I often think about the quote by Marianne Williamson, to let your own light shine, so that you give others permission to do the same. And I think about this when I look to my future, and think about who I want to be. And one thing I want to be sure of, is that I pursue the things I love without abandon, so that I can give permission to others to do the same. This is what you’ve done. By having the courage to identify as a writer, as a poet, as an artist, and put your work out there into the world, you’ve given me a little more permission for me to take my stories out of my journals, and put them into the world.
Thank you for this gift, I will do my best to pass it on to the next stranger I meet. —Margo
This is Gary. You drove me home in a cab from Trader Sam’s the other night. I am a bouncer, and I bought one of your books. Just wanted to say thanks. It’s a good read, and worth the $15 I spent on it. The stories are pretty amazing. I was an English major, as I told you, and have read quite a bit. You’re good. Keep going. It reeks of San Francisco, and your words are well chosen and move the stories along. I am only half way through it.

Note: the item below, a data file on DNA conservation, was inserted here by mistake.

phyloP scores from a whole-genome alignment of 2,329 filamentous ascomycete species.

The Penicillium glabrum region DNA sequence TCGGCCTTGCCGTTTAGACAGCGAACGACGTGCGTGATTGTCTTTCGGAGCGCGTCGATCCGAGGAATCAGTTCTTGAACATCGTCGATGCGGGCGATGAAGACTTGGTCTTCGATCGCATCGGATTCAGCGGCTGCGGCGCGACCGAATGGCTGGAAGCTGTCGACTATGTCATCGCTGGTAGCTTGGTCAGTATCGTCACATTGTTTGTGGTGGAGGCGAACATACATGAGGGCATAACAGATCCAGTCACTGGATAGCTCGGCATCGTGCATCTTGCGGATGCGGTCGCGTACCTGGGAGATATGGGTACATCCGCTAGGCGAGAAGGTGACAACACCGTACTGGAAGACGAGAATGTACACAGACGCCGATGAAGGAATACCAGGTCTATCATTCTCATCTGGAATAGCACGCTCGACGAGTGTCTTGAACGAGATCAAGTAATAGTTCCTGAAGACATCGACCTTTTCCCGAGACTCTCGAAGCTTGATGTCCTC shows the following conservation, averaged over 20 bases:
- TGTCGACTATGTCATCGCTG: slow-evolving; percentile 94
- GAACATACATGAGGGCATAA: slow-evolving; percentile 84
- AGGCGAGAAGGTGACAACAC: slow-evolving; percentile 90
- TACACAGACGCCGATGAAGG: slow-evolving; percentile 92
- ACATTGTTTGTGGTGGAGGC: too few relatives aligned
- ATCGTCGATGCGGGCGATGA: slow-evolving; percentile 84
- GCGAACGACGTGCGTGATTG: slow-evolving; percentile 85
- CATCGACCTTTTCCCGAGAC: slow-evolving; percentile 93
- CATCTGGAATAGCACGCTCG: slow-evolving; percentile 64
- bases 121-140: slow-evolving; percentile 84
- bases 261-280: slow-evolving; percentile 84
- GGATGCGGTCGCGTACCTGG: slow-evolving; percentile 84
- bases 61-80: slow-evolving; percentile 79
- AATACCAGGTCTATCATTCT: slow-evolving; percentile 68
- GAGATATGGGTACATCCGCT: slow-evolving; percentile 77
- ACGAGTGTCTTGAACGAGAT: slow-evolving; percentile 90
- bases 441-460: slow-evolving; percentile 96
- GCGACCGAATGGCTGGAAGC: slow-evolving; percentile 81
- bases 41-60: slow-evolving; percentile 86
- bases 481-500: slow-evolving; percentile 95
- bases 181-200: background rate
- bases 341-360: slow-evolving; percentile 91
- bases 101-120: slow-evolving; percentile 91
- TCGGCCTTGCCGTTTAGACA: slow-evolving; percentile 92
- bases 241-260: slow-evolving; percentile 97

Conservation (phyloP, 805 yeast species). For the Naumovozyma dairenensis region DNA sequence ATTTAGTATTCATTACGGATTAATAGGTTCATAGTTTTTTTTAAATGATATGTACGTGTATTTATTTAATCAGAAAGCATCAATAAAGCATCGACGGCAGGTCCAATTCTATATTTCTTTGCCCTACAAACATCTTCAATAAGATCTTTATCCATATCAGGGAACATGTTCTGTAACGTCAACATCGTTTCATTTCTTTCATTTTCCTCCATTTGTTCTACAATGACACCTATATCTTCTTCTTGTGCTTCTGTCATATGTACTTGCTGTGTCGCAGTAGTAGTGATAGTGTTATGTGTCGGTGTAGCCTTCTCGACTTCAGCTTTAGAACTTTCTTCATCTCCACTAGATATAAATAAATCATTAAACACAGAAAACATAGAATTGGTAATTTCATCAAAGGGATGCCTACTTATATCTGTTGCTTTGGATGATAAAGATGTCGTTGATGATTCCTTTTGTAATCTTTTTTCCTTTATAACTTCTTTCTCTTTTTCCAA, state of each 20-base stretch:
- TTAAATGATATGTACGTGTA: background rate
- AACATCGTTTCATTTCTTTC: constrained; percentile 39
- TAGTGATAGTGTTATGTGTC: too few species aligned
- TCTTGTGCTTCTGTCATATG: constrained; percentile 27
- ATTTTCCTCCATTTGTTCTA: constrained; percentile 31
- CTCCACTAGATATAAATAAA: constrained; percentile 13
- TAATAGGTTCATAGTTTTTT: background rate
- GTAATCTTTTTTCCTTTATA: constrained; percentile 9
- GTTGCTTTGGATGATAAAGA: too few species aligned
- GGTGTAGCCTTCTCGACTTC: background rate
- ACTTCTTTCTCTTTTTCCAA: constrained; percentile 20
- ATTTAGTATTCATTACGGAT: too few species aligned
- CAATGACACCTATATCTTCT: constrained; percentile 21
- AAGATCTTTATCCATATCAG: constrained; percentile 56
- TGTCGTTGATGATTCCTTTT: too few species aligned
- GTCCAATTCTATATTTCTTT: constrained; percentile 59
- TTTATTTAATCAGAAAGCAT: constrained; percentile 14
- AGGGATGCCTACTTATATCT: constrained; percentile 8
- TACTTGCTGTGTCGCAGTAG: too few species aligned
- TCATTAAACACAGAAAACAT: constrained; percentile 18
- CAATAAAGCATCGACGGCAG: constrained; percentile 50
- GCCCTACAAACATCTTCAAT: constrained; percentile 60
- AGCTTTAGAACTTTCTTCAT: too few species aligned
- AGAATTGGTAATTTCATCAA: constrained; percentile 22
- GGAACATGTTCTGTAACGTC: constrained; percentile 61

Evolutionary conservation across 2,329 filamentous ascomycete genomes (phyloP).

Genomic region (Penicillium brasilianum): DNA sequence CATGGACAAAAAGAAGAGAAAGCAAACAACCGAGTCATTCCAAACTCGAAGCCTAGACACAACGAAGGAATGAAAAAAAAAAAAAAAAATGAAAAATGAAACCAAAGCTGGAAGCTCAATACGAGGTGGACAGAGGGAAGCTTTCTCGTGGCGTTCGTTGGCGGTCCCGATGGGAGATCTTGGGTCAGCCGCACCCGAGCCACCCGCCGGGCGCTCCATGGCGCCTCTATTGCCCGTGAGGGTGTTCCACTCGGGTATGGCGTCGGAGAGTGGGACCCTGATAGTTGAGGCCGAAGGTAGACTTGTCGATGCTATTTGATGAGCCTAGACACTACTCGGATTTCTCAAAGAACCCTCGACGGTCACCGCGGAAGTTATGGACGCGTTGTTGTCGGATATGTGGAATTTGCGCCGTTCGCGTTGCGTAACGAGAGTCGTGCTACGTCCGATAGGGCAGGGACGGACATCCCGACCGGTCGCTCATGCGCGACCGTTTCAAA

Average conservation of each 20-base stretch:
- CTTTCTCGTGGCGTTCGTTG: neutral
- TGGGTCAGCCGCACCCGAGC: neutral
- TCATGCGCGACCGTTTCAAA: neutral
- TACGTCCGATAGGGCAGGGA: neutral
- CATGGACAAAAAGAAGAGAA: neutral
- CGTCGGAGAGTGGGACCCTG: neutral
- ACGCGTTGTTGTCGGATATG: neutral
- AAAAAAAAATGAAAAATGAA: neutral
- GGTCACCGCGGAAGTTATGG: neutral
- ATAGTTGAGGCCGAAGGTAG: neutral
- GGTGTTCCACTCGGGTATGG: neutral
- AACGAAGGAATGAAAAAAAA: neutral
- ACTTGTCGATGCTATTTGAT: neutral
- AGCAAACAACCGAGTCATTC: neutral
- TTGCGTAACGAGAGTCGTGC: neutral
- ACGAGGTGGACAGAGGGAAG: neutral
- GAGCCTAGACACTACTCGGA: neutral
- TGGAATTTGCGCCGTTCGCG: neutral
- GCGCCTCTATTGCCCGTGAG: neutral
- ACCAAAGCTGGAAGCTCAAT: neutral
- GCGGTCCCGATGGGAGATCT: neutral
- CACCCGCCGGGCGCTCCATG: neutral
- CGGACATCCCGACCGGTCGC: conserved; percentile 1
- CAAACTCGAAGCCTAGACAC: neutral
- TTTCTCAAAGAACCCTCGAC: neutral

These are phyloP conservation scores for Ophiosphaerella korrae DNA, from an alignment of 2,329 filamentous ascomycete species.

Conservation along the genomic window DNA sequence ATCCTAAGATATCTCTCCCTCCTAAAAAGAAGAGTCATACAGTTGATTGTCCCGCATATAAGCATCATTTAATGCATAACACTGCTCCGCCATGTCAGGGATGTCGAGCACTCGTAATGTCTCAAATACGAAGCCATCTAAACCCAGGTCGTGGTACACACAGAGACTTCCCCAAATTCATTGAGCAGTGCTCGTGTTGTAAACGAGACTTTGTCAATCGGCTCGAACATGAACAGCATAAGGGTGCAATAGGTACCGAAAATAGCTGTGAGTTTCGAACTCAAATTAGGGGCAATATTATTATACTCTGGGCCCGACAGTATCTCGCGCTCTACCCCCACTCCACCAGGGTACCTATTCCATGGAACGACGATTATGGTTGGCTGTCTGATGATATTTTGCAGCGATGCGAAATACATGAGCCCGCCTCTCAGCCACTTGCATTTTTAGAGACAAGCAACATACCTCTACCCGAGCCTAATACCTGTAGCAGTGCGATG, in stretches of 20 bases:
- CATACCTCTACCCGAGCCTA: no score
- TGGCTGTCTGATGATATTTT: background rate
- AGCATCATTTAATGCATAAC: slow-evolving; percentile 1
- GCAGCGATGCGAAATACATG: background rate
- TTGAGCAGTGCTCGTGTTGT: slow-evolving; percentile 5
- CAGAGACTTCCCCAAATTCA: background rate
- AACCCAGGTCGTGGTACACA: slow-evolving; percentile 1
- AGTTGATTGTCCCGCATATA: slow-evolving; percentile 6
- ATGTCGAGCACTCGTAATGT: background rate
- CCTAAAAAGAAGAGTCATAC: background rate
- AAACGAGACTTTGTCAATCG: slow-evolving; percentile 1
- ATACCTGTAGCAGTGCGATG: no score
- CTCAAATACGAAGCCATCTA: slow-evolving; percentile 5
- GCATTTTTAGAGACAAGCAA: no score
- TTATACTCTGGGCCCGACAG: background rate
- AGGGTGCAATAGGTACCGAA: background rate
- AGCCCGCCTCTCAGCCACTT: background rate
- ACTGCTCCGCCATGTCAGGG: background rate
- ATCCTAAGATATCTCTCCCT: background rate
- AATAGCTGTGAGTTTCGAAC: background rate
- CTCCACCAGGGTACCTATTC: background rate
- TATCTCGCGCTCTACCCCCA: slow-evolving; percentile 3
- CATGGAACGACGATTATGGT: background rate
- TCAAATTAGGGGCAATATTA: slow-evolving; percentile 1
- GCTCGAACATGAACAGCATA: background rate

I am reading through the second half today. I got to the point where you’re HIV+, it kinda blew me away, but added tenderness to the character that had been a hard ass in so many moments. Hope you’re health is going well, you’re a great writer with unique stories, and I love the way you’ve woven the tales. Dropping little hints here and there is a postmodern tapestry, then the text being able to read on many levels, as short stories, philosophies, or as a biography as you read through the book as a whole, encompassing all the short stories. I think you’ve chosen the right format, or vehicle for your story. Vehicle being funny because it’s cab stories…ha ha…
Keep your spirit up, keep writing. We’re lucky to still have you on the planet.
I’ll write more when I finish. Maybe tomorrow. I have a police exam in the am. Departmental interview for the SFPD. I’ll try to be a good cop if I make it in. —Gary L. Boring
Very nice ebb and flow, good descriptions of “the life” and “the job”. —Charles…Da driver
Hey M.C. — a note from Down Under to tell you how much we liked your book. (We’re the couple you picked up for a 5 a.m. run to SFO who had sold our house in S.F. and moved to Australia for political reasons.) We’re so happy you “just happened to have one copy with you.” Best $15 we spent on that trip!
It’s a damn good tale, mate. Carol and I are both well-read, and can separate the bullshit from the beefsteak. We consider you USDA Prime. You’ve got the vibe of Hunter S. Thompson, and the spirit of Joseph Campbell. We both devoured the book, and passed it on to my 18-year-old daughter when we headed to Washington, D.C. for my dad’s military funeral in Arlington. She’s a tattooed punk-rocker university freshman with a head for politics, who does things like picking up “Clockwork Orange” and reading it for fun. Your stories about the grit of San Francisco, and your account of surviving some wicked knockbacks, are now part of the mosaic of her worldview too.